Will the Proposed American Jobs Act Have an Impact on Crowdfunding?

  • Part of President Obama’s proposed American Jobs Act includes exempting small businesses that receive startup funds through “crowdfunding” from having to pay the Securities and Exchange Commission.
  • If the newly proposed $447 billion plan was to pass through Congress, it could impact services such as Kickstarter, possibly turning the “crowdfunding” model into an “investment mechanism for a whole new generation of small business,” suggests Digital Trends.
  • The plan would allow individuals to invest in a piece of the company (instead of the current model that offers rewards such as an early-run edition of the product), but without the company having to pay SEC fees.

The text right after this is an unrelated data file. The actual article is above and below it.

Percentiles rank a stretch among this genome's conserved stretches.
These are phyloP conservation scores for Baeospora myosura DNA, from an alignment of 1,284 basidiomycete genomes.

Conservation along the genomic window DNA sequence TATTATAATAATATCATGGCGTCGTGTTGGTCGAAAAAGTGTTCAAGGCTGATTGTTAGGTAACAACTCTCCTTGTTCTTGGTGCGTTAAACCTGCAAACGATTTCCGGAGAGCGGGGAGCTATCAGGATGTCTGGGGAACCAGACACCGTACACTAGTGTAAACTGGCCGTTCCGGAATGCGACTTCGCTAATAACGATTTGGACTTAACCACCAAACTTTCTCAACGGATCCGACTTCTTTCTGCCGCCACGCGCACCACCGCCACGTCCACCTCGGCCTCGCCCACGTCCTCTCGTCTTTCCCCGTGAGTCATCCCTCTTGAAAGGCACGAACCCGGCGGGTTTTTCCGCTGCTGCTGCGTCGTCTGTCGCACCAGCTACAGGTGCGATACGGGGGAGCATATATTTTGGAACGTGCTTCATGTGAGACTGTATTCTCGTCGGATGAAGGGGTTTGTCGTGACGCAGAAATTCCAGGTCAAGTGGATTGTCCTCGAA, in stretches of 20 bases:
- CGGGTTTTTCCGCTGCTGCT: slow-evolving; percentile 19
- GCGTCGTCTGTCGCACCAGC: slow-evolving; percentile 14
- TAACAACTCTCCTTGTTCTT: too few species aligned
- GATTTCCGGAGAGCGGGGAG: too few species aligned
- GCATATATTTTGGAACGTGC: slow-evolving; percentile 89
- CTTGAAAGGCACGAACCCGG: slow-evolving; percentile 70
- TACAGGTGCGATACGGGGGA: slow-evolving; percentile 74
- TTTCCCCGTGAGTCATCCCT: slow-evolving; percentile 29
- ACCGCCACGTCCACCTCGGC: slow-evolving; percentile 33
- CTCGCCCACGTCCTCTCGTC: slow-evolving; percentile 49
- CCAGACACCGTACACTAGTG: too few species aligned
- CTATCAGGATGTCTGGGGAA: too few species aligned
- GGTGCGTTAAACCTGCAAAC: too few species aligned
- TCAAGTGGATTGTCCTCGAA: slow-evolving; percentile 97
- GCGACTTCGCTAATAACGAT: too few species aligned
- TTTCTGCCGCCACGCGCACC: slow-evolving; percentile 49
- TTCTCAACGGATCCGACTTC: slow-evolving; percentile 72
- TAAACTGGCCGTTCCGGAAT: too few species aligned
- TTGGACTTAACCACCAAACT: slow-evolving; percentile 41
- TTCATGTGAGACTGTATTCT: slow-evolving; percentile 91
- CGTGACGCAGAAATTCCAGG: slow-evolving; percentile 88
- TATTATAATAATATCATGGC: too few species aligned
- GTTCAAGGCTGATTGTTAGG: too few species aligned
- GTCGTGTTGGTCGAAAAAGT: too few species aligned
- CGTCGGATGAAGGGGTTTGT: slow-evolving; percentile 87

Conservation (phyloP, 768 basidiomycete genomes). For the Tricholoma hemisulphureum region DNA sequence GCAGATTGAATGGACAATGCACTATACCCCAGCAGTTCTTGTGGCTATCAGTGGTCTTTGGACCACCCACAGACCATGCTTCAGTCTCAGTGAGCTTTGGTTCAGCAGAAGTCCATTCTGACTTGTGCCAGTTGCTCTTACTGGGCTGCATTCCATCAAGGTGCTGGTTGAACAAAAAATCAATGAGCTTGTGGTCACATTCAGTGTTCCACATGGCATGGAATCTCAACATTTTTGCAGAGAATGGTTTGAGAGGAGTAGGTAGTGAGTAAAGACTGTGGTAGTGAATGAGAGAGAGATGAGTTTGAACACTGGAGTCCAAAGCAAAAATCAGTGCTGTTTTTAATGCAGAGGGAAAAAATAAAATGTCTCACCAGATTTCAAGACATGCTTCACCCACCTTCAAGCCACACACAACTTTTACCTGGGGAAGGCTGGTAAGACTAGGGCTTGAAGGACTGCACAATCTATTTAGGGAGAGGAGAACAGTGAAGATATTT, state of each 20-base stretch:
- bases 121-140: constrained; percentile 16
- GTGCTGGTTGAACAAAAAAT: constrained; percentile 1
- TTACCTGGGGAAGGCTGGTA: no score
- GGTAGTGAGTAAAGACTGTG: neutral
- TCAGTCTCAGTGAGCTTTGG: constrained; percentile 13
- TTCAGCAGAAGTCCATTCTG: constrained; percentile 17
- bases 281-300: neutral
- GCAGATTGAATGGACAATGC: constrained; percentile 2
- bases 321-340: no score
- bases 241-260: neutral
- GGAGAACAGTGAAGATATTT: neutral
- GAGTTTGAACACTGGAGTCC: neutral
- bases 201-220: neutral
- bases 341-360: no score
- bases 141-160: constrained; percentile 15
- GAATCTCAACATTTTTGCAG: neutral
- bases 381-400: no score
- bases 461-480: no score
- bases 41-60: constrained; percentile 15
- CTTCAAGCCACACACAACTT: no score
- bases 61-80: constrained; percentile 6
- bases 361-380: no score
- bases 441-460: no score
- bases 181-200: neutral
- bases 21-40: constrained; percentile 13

• “…[G]adget-makers are already using crowdfunding platforms to raise hundreds of thousands of dollars in pure donations – imagine the possibilities if these small-dollar donors became investors with a stake in the venture,” reads a post on WhiteHouse.gov.
  • Kickstarter, for example, has already helped more than 10,000 projects by raising more than $75 million in pledges. Digital Trends indicates that currently, “Out of all projects submitted to Kickstarter, 44 percent go on to meet their fundraising goals.”
  • Details of the plan can be found in a White House website post on innovation and entrepreneurship.